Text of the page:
A 12 year Alcoholics Anonymous member, who attacked his X-Girlfriend, was determined by the court to have a dangerous mental illness that required confinement to a secure facility (mental institution). He had a violent history, including substance abuse problems, among previous hospitalizations for his mental illness. Continue reading
Mark Clark who has a lengthy criminal history dating back to 1995, broke the protective order against him by calling his victim from prison. He says it was all in the spirit of the Narcotics Anonymous 12 step program and just wanted to say he was sorry. The victim was scared and did not appreciate the call. Considering this was his 4th protective order violation, the Judge was not impressed.
A Beatrice man was sentenced 20 to 36 months in prison for making a phone call to a woman who had a protection order against him.
Mark Clark was sentenced in Gage County District Court Wednesday afternoon by Judge Paul Korslund. The convicted offense was a subsequent offense, making it a felony.
Gage County Chief Deputy Attorney Rick Schreiner opened his statement by saying he appreciated how Clark has recently helped law enforcement by cooperating and informing them what he saw during two recent jail assaults at the Gage County Jail.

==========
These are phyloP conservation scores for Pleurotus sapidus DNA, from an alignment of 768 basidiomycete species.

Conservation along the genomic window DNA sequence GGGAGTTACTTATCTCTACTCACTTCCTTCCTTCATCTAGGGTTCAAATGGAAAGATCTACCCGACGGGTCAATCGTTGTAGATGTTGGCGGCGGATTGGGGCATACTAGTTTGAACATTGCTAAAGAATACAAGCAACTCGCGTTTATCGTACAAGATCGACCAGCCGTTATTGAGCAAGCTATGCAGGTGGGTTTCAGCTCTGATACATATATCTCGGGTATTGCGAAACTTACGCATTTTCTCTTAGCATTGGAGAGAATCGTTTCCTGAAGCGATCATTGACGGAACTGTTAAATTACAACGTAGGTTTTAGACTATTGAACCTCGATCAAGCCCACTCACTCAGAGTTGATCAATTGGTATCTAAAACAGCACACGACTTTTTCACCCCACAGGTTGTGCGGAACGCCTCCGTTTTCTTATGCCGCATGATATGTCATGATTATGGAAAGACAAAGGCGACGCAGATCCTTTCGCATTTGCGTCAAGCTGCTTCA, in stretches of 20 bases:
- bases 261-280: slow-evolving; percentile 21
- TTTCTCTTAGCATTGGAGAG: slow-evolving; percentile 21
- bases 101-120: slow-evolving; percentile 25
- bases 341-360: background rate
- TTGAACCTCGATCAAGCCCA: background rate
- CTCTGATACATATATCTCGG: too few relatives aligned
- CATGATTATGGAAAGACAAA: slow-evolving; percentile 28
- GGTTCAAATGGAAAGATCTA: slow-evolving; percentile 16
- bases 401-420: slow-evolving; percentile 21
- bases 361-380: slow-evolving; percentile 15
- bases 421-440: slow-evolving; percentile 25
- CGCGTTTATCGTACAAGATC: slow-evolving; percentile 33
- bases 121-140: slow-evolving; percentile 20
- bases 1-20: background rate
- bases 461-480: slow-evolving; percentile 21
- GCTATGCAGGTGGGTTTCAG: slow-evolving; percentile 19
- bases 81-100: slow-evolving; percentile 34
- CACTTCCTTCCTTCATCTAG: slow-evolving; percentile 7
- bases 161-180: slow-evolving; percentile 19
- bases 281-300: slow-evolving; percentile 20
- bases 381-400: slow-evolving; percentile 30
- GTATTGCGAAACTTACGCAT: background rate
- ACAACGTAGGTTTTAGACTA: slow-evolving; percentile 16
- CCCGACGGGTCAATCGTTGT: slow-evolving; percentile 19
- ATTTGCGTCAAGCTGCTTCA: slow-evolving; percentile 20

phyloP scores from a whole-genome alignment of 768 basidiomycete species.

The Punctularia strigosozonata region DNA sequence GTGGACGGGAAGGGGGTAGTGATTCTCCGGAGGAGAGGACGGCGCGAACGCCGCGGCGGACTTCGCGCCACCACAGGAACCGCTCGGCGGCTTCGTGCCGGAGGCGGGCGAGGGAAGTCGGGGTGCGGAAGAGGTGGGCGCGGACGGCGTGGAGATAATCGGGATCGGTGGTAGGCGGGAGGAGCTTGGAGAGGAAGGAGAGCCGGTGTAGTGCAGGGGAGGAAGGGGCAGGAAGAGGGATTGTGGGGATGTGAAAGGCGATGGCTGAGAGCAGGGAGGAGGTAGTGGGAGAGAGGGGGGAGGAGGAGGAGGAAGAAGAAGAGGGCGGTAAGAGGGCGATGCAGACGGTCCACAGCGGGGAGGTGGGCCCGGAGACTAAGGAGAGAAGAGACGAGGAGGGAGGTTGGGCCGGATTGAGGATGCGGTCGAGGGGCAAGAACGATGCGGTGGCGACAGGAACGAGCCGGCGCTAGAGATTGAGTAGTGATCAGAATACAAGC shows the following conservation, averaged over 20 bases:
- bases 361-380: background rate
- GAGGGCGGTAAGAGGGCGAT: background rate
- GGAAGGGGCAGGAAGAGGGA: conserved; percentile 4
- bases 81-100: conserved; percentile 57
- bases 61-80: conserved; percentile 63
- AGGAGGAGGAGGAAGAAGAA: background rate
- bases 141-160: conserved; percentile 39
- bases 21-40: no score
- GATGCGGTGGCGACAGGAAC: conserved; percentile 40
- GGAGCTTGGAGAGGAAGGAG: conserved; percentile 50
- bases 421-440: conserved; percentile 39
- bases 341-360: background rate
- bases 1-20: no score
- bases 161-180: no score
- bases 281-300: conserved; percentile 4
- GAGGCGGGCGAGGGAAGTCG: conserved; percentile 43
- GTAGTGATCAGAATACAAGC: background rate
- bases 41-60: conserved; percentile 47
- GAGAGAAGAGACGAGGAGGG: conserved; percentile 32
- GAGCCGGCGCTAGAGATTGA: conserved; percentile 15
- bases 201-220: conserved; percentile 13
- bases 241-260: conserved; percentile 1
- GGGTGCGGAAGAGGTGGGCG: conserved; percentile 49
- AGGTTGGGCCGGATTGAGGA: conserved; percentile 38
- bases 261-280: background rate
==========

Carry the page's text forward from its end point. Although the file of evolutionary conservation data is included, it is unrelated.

Schreiner said, however, that it doesn’t take away from the seriousness of the crime he committed and said more jail time is going to have to be served.
“I know there’s no violence and it was just a phone call,” Schreiner said, “but the state takes compliance with court orders very seriously. Based on what you have before you, which is a lengthy criminal history dating back to 1995, I don’t think anything other than the maximum sentence is appropriate.”
Schreiner also noted that the victim in this case has expressed fear about the possibility of Clark getting out of jail.
A sentence of 20 to 60 months was possible for Clark, which is a sentence that his attorney, Jeffrey Goltz, felt was a bit much for a phone call.
Goltz said Clark’s phone call to the victim was an attempt to apologize, which is part of a 12-step program in Narcotics Anonymous.